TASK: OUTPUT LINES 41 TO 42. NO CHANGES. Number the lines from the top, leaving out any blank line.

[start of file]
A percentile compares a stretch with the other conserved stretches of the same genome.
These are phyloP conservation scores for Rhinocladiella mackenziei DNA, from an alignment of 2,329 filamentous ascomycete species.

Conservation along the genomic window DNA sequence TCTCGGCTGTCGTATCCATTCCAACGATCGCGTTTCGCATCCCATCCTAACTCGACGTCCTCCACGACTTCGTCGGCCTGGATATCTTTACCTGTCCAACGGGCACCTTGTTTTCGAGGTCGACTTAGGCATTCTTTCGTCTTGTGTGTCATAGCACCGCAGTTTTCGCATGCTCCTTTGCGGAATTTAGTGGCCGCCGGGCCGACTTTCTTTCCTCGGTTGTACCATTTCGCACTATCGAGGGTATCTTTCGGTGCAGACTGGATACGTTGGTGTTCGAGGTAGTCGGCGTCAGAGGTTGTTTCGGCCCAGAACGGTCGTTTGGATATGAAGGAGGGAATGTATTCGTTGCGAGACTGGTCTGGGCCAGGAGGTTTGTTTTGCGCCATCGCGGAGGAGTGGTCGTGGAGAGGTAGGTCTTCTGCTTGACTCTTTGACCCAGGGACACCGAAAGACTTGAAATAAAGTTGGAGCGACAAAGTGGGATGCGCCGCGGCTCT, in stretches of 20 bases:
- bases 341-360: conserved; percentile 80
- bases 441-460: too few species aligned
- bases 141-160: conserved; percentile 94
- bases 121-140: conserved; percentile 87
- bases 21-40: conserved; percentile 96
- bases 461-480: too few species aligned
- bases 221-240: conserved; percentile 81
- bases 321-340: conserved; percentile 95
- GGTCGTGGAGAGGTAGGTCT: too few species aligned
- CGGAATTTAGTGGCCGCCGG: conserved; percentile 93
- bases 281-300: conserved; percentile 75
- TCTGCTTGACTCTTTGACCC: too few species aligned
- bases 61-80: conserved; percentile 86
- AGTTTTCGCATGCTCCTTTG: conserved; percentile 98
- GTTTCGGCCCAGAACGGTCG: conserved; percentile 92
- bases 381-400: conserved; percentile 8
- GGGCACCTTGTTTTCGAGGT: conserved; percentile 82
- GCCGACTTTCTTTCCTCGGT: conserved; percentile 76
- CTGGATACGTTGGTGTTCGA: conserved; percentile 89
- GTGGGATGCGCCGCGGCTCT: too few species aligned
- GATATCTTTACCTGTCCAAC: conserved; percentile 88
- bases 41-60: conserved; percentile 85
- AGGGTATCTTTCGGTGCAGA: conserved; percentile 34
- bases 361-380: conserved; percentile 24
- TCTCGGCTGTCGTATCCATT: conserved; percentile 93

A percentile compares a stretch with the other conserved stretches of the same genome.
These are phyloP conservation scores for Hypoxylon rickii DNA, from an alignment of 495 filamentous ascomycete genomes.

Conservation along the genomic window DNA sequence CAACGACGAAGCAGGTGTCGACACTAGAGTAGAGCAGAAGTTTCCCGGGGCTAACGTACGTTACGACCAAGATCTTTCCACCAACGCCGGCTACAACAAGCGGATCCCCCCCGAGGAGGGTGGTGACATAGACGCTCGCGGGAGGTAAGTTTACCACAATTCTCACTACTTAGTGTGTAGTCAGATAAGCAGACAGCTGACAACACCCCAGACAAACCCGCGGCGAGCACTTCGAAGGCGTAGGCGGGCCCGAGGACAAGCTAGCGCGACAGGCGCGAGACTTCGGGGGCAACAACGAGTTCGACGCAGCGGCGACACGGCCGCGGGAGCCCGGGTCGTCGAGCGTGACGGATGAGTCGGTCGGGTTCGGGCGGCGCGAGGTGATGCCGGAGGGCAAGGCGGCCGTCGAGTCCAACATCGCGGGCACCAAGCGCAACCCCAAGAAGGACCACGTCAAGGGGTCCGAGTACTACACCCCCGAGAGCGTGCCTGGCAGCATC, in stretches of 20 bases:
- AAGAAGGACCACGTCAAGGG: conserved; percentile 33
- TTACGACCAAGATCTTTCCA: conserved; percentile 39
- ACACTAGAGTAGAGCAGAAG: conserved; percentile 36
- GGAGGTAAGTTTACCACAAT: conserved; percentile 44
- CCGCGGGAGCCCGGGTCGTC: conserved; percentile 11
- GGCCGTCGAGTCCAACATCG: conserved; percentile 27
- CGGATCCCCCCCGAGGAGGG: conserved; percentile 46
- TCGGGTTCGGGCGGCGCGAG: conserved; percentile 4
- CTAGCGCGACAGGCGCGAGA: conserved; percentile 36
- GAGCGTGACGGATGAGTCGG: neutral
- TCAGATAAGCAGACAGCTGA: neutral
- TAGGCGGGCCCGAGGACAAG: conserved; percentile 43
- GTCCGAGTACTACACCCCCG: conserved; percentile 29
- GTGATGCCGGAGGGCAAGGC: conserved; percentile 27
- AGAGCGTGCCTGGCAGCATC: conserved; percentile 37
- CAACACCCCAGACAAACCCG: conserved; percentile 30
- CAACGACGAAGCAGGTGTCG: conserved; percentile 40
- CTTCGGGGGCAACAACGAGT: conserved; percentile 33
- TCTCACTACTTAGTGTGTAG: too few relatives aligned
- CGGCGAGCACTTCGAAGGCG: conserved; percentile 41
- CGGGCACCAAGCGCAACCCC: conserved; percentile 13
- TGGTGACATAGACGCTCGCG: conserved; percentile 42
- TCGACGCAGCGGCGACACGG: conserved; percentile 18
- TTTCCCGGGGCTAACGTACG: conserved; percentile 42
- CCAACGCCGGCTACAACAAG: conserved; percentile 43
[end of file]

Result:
- GAGCGTGACGGATGAGTCGG: neutral
- TCAGATAAGCAGACAGCTGA: neutral